The Lion of Mars by Jennifer L. Holm: Life on Mars as told by Bell, an orphan growing up on this solitary space station. America is at war with other nations over Antarctica and even on Mars the U.S. team is not speaking to the other settlements (so like American) and the kids save the day. 


A Whale of the Wild by Rosanne Parry: Told from the point of view of Vega, an Orca Whale, as she shares her life journey with her extended Orca pod. Deals with environmental changes that affect our water, climate change, family relations, and a darkly humorous insight into humans.

Stand Up, Yumi Chung! by Jessica Kim: Yumi wants to perform and finds her way to a comedy camp through a hilarious mix-up. Her parents want her to study hard for a scholarship as they try to safe their restaurant. Great friendship and family story about what really matters. 

Becoming Muhammad Ali by James Patterson and Kwame Alexander: A novel in verse mixed with prose takes us through Cassius Clay's early life. He is a peace activist hero of mine and I loved this story. This is an important but quick read. 

Before the Ever After by Jacqueline Woodson: ZJ lives with his parents as they begin to navigate his father's head trauma from playing professional football. It's very difficult to see your hero become angry and confused by every day life with no answers from the medical world. Made me cry and wonder why we don't just play flag football at all levels!

The Amelia Six by Kristin L. Gray: Fun mystery that takes place in Amelia Earhart's childhood home. I learned a lot about Amelia and her flying career as the girls uncover an unusual plot to steal the aviator's favorite goggles.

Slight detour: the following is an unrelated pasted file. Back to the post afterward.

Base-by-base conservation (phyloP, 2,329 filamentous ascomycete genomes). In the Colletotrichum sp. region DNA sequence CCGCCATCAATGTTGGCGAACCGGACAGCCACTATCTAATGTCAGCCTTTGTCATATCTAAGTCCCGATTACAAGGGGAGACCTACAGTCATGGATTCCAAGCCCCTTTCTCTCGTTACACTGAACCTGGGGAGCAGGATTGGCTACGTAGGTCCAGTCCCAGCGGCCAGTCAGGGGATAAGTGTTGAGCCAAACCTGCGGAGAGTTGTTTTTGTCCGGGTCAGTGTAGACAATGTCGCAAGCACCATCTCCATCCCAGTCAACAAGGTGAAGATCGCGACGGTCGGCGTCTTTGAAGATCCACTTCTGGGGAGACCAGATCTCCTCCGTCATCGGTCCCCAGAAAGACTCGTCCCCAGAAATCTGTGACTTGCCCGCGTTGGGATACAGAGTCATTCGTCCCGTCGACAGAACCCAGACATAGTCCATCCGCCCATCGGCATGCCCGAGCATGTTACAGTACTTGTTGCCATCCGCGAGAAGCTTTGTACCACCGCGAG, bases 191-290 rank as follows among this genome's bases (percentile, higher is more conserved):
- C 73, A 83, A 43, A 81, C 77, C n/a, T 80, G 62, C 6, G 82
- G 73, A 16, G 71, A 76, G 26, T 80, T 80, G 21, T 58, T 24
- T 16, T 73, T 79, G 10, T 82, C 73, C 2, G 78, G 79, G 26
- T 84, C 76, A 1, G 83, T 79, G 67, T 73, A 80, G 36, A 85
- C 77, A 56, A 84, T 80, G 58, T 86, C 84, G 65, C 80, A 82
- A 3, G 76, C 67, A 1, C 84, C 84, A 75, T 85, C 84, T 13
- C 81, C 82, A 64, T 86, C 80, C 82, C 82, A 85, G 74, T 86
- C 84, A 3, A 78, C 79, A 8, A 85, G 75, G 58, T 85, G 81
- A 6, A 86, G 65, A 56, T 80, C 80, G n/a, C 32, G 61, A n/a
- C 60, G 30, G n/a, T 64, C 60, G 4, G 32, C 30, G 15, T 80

The Best At It by Maulik Pancholy: Rahul Kampoor, a gay Indian American boy, growing up in the Midwest and is anxious about the upcoming school year. He takes his grandfather's advice to be good at just  one thing...but what if he can't find anything to be good at. I loved the multigenerational story, the characters were outstanding, and was emotional in love with his struggle. Most of us understand this struggle. 

Firekeeper's Daughter by Angeline Boulley: I think I've already said multiple times how much I loved Boulley's story; a family mystery set on a reservation in Michigan. Drug use, FBI informants, romance, athletes, all mixed with Native lore and traditions made this my favorite summer read. This one is for young adults. 

Summer may be waning but there is still plenty of time to find your hammock and read any one of these fabulous books. 



Sunday, August 29, 2021

If I was in charge of the world rant


 I’ve always loved this poem by celebrated author Judith Viorst and I recently found an old copy clipped from a magazine that I'd stuck away long ago. 

If I were in charge of the world
    by Judith Viorst

If I were in charge of the world
I'd cancel oatmeal,
Monday mornings,
Allergy shots, and also
Sarah Steinberg.

If I were in charge of the world 
There’d be brighter night lights,
Healthier hamsters, and 
Basketball baskets 48 inches lower.

If I were in charge of the world
You wouldn't have lonely. 
You wouldn't have clean.
You wouldn't have bedtimes,
Or "Don't punch your sister."
You wouldn't even have sisters.

If I were in charge of the world
A chocolate sundae with whipped 
    cream and nuts
    would be a vegetable.
All 007 movies would be G.
And a person who sometimes forgot to brush.
And sometimes forgot to flush,
Would still be allowed to be 
In charge of the world.